LilyPad E-Sewing ProtoSnap Hookup Guide
The LilyPad E-Sewing ProtoSnap is a great way to explore how buttons and switches behave in simple e-sewing circuits before crafting your project. This guide will go over the individual components in the E-Sewing ProtoSnap and how to break it apart to prepare for use in a project. You can follow along with this guide for both the E-Sewing ProtoSnap and E-Sewing ProtoSnap Kit.
If this is your first sewable electronics project, we recommend you read our LilyPad E-Sewing tutorial.
LilyPad Basics: E-Sewing
December 17, 2016
Hardware Overview and Features
Like other LilyPad ProtoSnap series boards, the individual pieces of the board are pre-wired - allowing you to try out the function of the circuit before sewing. The E-Sewing ProtoSnap includes three white LilyPad LEDs: two connected to a LilyPad Slide Switch and one connected to a LilyPad Button Board. A LilyPad Coin Cell Battery Holder with a 3V Coin Cell Battery provides the power for the circuit. These parts are connected together by conductive pathways called traces.
Required Materials and Tools
If you are using the E-Sewing ProtoSnap Kit, you will also have:
- Conductive Thread
- 9"x12" sheet of craft felt
To create a finished project with the E-Sewing ProtoSnap you will also need:
- Materials listed above (if not using the E-Sewing ProtoSnap Kit)
- Felt or fabric to stitch your circuit into
- Pen, marker, or chalk
- Hot glue gun (with extra glue)
- Optional: Craft supplies for decorating (feathers, sequins, buttons, etc.)
Exploring the Sample Circuit
Let's try out the circuit!
The LilyPad Battery Holder at the corner of the ProtoSnap holds a 20mm CR2032 Coin Cell Battery. With the battery installed, slide switch on the battery holder to the ON position.
Using the LilyPad Slide Switch
The LilyPad Slide Switch has a small switch labeled ON/OFF. When moved to the OFF position, parts inside the switch move away from each other and open the circuit (disconnecting it). The LEDs will not light up. When the toggle switch is moved to the ON position, the two sew tabs on the switch are connected, allowing current to flow through and close the circuit. You should see the two LEDs below the switch light up.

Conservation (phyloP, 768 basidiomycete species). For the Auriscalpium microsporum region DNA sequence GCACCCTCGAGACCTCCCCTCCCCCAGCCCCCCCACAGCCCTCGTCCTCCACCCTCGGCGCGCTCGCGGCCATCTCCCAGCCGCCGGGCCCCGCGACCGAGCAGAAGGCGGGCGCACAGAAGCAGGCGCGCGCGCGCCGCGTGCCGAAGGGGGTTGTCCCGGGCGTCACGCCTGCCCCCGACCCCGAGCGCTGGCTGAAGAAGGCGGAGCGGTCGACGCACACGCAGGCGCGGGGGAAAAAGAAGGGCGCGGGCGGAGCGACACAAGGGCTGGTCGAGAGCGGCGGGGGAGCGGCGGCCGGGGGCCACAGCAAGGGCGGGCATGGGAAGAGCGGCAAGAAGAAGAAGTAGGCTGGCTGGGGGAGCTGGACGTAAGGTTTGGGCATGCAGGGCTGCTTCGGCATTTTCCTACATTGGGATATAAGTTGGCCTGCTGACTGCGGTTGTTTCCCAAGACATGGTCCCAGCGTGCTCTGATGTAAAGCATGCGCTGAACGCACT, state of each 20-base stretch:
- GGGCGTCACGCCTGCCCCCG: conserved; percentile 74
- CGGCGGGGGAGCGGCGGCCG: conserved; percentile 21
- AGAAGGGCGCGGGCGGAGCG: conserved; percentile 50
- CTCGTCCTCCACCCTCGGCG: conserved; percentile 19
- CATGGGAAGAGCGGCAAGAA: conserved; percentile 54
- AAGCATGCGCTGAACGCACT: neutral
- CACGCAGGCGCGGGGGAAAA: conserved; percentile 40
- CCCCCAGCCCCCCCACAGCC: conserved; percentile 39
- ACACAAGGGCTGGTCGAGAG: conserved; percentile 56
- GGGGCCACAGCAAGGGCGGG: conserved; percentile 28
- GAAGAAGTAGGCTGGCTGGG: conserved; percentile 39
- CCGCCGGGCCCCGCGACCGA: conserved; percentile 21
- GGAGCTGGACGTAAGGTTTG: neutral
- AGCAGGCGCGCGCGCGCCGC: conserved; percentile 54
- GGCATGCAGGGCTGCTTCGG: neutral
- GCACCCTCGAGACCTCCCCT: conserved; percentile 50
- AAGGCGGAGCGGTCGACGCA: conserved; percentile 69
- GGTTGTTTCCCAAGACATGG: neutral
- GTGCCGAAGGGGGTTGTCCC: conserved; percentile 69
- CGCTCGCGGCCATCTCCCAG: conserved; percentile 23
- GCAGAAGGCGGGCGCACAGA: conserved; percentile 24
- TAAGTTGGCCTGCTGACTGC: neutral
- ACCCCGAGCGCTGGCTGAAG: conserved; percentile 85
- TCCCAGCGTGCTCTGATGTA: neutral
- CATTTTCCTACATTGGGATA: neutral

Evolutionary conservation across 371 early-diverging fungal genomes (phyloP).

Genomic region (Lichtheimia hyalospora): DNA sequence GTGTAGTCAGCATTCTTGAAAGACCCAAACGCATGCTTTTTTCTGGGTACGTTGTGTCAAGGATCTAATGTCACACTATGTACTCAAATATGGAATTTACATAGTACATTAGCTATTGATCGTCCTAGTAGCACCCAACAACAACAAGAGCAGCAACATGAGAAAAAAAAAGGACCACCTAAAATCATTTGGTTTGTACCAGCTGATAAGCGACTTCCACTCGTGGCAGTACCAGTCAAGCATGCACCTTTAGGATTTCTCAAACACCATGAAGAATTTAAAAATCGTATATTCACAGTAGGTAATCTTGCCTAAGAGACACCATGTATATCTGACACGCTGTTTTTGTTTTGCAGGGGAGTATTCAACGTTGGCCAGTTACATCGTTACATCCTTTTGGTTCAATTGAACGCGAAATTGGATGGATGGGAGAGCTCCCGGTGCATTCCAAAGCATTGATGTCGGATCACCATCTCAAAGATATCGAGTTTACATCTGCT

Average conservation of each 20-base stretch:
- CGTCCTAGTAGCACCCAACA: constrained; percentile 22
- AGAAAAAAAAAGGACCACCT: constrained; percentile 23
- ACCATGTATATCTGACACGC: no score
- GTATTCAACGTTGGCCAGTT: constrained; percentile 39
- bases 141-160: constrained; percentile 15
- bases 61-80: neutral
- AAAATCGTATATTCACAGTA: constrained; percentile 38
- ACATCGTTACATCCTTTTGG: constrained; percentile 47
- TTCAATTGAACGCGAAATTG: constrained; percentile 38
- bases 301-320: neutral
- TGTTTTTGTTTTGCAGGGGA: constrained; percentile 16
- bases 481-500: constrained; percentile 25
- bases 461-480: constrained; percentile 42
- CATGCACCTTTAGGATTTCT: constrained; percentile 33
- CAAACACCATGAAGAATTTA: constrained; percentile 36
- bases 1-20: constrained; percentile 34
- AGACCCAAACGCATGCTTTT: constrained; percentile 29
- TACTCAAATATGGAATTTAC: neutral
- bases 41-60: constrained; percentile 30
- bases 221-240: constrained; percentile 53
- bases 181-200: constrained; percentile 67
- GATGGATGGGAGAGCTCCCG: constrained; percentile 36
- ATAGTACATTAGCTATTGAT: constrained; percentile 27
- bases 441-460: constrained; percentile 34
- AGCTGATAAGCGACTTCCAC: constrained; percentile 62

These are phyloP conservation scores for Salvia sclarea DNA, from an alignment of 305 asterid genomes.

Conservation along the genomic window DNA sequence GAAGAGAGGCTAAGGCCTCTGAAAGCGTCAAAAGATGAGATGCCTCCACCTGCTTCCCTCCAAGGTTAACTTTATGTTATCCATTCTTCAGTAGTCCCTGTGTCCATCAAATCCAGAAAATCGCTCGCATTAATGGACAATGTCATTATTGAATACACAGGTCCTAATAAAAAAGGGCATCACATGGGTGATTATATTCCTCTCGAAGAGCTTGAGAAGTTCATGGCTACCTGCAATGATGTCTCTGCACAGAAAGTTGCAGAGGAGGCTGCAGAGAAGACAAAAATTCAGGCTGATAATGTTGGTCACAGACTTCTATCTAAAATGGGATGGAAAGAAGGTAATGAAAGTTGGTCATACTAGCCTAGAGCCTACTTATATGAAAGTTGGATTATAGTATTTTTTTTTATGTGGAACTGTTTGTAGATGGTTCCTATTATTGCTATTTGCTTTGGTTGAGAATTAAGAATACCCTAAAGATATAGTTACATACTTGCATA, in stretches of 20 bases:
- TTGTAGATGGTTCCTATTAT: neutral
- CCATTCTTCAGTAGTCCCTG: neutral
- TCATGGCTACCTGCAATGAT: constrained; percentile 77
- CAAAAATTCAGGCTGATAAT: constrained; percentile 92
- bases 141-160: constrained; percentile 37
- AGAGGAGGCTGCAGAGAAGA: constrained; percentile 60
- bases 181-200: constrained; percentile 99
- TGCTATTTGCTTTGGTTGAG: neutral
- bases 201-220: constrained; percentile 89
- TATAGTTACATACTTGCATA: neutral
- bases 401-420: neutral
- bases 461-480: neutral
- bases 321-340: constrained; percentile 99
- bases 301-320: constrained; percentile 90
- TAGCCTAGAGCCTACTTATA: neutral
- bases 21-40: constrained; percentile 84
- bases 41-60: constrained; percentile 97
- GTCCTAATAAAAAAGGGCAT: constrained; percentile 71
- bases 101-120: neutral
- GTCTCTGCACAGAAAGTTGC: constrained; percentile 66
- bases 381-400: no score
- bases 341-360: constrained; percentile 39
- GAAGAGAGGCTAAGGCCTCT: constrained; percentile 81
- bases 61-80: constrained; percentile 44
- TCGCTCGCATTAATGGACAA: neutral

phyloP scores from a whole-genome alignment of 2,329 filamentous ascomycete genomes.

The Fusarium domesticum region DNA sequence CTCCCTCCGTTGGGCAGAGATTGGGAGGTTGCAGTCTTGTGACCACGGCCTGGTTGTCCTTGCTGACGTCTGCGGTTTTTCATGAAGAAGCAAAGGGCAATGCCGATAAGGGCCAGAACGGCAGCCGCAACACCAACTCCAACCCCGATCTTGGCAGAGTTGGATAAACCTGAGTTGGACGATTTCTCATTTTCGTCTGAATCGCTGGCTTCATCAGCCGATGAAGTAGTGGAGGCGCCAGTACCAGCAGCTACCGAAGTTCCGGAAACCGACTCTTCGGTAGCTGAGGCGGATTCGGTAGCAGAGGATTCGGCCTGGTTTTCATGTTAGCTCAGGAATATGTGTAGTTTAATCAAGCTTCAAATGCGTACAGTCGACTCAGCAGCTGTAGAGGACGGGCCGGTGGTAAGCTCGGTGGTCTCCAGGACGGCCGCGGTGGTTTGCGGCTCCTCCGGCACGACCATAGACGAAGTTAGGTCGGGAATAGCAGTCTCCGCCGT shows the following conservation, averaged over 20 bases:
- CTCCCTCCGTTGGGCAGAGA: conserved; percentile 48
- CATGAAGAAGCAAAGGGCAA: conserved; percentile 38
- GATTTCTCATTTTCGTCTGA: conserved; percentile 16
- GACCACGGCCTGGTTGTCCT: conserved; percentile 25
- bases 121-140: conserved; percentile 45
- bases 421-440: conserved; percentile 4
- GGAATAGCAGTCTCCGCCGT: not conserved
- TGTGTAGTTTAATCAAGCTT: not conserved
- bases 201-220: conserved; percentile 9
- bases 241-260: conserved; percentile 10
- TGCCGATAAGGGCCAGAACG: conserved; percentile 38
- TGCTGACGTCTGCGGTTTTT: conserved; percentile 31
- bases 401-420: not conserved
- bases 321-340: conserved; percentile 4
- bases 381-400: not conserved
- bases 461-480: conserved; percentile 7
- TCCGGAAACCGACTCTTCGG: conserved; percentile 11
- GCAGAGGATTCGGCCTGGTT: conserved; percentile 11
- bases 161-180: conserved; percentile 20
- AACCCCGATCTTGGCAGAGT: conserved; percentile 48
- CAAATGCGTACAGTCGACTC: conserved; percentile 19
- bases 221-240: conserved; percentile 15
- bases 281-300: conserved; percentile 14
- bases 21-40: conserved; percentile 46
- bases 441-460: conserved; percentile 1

Using the LilyPad Button
The LilyPad Button Board is also a type of switch. The circuit that is connected to the far right LED is open when the button is left by itself. When you press the button in the middle of the board, it connects the two sew tabs and allows current to flow through. When you let go of the button, the connection is opened again, and the button springs back into place. This button is an example of a momentary switch – it is only active when an action is applied.
This is slightly different from the slide switch, which is an example of a maintained switch, meaning its state remains the same until changed.
Stitching into a Project
Ready to sew into a project? First, slide the coin cell battery out of the battery holder and set aside.
Carefully snap apart the connected components on the E-Sewing ProtoSnap panel to prepare for sewing. Discard the non-sewable pieces and scraps. Use a set of pliers or diagonal cutters if you are having trouble snapping the pieces apart. You will end up with six individual LilyPad pieces: the battery holder with battery, three LEDs, button, and switch.
Designing Your Project
Sketch on a piece of paper or arrange the LilyPad pieces on your felt or fabric to form your design. At this point, you can recreate the connections the pieces had in the ProtoSnap format or design your own new configuration. Keep in mind that the positive tabs of the LED must connect to the button or switch in order to be controlled by them. The negative tabs of the LEDs should connect back to the negative tab on the battery holder.
When your circuit design is finalized, secure the LilyPad pieces on your project with a small dab of hot glue or fabric glue, making sure not to cover the holes in the sew tabs. Double check the orientation of the LilyPad pieces against your diagram (or template if using a SparkFun design) before gluing.
To help you plan your stitch lines, draw your circuit onto the fabric with chalk or a washable marker.
After arranging the circuit, carefully connect each LilyPad component together with conductive thread stitching. Each connection between components should be a separate piece of conductive thread and avoid crossing other stitch lines.
If have never sewn with conductive thread this tutorial covers the basics.
LilyPad Basics: E-Sewing
December 17, 2016
With any electronics project, there are times you will have to troubleshoot if your circuit isn't working. If your circuit isn't lighting up, try a new battery or check that your project is switched on. Check your sewing for any loose threads or ends that may be touching other parts of your circuit and causing a short circuit. Learn more about troubleshooting your project in the LilyPad Basics: E-Sewing tutorial.
Example Projects and Templates
Check out the Light-Up Plush project tutorial for step-by-step instructions on using the E-Sewing ProtoSnap in a project.
December 16, 2016
Looking for some more project ideas? Below are a few templates to use with an embroidery hoop or making another plush. Click on the button to download and print (2 pages each).
Resources and Going Further
For more information about the LilyPad E-Sewing ProtoSnap, check out the resources below:
- Eagle Files
- Template Downloads
- LilyPad Portal
- GitHub Repository
Here are some more LilyPad sewable electronics projects to try:
Light Up Pennant with E-Textiles
Night-Light Pennant with LilyMini ProtoSnap
Twinkle Zodiac Constellation
Learn more wearable electronics techniques in these resources: